Support for Newry firm embroiled in horsemeat crisis

February 11, 2013

By Christine Keighery

Freeza Meats, the Newry company who have become unwittingly embroiled in the ongoing horsemeat controversy have spoken of their “distress” and “concern” at having been caught up in the eye of a contamination storm which has far reaching repercussions for the food processing industry throughout Ireland.

The family run company, which employs 50 local people, has been left reeling from the impact of recent revelations that frozen meat from Poland, which was under quarantine at its cold food store in the Greenbank Industrial Estate premises, had been found to contain around 80% horsemeat in tests carried out by the Food Standards Agency.

Director Paul Mackle insisted that Freeza Meats had refused to buy the consignment from Monaghan based meat trader, McAdam Foods, and had stored it in a quarantined area since last September as a good will gesture after labelling issues were raised following a random inspection by Newry & Mourne district council officials.

Both McAdam Foods and Newry and Mourne District Council Environmental Health Department have corroborated that explanation with John Farrell, the council’s Director of Environment, Health & Building Services confirming that Freeza Meats have co-operated fully with investigations after being put “in a difficult position through no fault of their own.”

The beleaguered firm has also garnered political support, with SDLP Assembly Member for Newry and Armagh, Dominic Bradley calling for urgent Ministerial intervention in the debacle.

Mr Bradley said local jobs had been “inadvertently” put at risk due to “poor communication” by the Food Standards Agency and confirmed that Freeza Meat products have been cleared of equine DNA by both Newry and Mourne Environmental Health Office and independent DNA testing by British supermarket chain, ASDA.

At the end of a harrowing week for Freeza Meats, a company spokesperson said:

“Recent days have been the cause of considerable concern for our company, staff and customers. We have been working closely with the local Environmental Health Office and speaking to our customers in order to reassure people about our own products and standards.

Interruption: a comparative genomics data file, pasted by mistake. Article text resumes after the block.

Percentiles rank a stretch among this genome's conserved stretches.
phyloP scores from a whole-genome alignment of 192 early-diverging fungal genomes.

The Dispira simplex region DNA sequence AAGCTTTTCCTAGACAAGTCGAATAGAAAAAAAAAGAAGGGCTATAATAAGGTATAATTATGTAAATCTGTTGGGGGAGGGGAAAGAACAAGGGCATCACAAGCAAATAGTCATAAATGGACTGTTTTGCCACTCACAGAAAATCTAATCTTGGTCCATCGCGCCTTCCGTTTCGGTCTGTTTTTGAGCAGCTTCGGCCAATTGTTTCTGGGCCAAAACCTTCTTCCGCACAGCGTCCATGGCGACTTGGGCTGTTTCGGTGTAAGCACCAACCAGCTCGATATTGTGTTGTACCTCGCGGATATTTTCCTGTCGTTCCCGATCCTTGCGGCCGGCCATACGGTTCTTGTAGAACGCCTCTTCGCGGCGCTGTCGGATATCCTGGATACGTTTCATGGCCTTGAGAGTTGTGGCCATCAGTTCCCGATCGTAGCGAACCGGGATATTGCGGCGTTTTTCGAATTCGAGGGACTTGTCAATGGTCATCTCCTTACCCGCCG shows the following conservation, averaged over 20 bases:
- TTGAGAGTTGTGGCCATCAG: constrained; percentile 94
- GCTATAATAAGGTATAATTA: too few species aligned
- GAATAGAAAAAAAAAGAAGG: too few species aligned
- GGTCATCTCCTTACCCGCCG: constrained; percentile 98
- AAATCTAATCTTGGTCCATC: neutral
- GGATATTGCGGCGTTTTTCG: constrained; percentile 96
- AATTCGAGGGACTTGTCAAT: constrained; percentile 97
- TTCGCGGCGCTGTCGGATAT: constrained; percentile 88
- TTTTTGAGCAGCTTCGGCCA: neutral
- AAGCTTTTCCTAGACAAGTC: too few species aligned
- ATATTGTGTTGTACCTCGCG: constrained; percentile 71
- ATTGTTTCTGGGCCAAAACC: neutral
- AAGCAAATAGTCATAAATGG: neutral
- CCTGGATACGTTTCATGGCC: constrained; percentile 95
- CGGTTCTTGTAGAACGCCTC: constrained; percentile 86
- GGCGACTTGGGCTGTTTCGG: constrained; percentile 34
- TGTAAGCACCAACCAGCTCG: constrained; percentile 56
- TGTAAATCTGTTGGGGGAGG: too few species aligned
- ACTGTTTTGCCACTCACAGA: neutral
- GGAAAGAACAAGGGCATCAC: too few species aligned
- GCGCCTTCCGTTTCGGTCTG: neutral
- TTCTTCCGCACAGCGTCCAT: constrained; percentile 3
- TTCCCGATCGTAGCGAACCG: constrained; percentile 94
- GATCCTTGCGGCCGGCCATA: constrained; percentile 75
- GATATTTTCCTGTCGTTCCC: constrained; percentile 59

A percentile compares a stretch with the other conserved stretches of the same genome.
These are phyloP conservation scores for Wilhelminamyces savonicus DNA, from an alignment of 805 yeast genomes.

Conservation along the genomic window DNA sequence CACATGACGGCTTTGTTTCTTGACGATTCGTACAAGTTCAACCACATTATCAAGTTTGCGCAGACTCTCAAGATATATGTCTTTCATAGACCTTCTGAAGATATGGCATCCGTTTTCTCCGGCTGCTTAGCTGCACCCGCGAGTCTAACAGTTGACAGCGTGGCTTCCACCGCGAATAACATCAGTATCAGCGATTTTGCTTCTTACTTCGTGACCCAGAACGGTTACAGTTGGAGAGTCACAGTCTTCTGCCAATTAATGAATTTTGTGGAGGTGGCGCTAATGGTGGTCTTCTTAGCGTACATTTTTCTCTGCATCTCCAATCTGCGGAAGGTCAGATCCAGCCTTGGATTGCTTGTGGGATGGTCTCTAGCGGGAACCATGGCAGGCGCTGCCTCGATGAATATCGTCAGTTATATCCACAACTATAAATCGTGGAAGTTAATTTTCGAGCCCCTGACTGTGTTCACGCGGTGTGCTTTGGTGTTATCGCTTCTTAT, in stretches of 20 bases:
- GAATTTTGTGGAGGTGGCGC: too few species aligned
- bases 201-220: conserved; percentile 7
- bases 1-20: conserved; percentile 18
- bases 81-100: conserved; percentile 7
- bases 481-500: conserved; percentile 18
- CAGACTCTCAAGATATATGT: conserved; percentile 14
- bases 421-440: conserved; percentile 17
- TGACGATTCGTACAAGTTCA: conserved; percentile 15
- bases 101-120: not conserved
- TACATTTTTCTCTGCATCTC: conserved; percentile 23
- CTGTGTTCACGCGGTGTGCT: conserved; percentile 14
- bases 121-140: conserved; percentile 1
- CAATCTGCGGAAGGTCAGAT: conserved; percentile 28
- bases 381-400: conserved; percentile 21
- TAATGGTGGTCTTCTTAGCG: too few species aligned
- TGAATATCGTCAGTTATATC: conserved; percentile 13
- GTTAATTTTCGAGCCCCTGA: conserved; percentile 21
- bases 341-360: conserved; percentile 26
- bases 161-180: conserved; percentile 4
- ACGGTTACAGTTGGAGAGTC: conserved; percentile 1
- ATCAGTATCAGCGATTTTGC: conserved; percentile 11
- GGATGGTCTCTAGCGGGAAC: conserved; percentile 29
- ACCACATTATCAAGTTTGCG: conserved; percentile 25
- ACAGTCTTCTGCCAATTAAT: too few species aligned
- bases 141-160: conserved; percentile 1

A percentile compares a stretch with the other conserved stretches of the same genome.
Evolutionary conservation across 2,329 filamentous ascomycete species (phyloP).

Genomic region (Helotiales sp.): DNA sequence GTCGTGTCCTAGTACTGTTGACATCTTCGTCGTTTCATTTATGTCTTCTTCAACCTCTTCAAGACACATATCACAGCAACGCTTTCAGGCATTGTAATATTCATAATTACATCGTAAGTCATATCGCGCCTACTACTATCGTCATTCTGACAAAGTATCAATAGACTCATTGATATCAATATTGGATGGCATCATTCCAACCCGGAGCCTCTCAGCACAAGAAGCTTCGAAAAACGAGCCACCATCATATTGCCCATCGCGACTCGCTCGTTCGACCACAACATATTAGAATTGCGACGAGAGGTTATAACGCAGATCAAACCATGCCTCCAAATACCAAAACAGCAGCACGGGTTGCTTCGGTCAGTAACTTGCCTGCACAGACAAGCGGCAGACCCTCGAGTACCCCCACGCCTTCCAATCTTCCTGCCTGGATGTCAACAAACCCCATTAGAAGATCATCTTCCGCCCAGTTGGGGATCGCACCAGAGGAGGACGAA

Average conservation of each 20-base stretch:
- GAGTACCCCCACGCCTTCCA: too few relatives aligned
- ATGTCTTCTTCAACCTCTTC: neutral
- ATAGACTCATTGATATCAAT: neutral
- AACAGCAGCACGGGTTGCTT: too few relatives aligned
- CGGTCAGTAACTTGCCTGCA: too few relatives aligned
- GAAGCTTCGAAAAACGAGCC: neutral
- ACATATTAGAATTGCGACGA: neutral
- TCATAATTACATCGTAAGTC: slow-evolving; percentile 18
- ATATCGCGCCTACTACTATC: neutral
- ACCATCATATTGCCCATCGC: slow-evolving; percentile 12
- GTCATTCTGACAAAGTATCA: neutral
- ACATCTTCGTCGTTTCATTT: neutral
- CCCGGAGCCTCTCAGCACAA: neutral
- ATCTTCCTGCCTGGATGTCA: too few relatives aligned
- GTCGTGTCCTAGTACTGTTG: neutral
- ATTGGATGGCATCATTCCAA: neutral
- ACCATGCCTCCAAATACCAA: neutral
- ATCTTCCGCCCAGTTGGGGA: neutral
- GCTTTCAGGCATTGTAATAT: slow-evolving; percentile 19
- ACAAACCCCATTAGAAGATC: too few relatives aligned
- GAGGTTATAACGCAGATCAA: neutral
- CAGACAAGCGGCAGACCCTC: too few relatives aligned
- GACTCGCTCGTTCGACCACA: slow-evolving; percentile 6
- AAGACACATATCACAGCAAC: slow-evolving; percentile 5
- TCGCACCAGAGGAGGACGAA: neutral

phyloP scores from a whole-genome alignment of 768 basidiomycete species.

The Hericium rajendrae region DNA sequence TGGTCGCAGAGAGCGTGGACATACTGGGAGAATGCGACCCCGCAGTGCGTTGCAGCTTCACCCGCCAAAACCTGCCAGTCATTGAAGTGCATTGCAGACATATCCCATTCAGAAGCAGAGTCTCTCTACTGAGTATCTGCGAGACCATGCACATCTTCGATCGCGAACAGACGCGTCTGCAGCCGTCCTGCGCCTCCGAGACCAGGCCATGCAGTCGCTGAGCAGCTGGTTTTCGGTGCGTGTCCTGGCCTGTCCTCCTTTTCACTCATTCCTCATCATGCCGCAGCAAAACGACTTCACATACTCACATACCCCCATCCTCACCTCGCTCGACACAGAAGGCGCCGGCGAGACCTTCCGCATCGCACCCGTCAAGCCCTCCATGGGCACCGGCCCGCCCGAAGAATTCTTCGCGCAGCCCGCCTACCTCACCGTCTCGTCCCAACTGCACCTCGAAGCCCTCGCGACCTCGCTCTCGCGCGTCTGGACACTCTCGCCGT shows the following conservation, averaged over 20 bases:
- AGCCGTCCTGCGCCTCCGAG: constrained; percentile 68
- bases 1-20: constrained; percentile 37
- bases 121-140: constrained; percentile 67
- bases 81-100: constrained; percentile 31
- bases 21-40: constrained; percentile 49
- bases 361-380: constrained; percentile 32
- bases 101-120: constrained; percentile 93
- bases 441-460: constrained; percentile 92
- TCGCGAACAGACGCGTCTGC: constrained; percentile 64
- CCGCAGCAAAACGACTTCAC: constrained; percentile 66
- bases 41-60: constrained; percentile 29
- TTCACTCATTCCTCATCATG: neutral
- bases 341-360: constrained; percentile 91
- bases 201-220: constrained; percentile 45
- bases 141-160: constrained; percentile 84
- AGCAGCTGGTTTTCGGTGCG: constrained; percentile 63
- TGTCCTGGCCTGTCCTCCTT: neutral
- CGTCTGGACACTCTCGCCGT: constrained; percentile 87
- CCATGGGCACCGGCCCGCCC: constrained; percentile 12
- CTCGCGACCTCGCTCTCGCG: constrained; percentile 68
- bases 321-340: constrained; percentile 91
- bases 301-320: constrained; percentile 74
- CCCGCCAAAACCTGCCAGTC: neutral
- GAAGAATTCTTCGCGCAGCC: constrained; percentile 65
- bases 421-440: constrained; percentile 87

“As part of continual testing further samples have been taken of our products and tested by industry authorities. These samples have come back completely clear and the quality of our products and processes are again vindicated. We hope this assures customers and the public that we have adhered to the highest standards of practice as a processor in the meat industry.

“We have been deeply distressed by this experience and by some irresponsible and inaccurate media reporting. It has had an adverse effect on our company reputation, our customers and staff. We have however, been encouraged by the political support we have received during this time.

“We call on officials in the industry with politicians across the UK, Ireland and indeed Europe to get to the bottom of this issue immediately as being irresponsibly implicated in this issue has put at risk the livelihoods of almost 50 staff in Freeza Meats and the industry as a whole.”

Meanwhile, the Polish abattoir at the centre of the crisis has denied processing equine products in its factories.  The firm, which describes itself as “a reliable, trustful supplier to many companies” said it did not “process, slaughter, debone, process, pack or freeze any equine product.”

In a further development, it has emerged that the prospect of a police investigation into the horse meat situation has moved a step closer, after police officers met with Newry and Mourne District Council Environmental Health officials and representatives of the Food Standards Agency (FSA) in Belfast to assess any potential criminality and whether they should begin a formal investigation.

The Northern Ireland assembly is holding a joint meeting between the health and agriculture committees today (Tuesday), to which environmental health officers from Newry, and representatives of the FSA as well as department of agriculture officials have been summoned.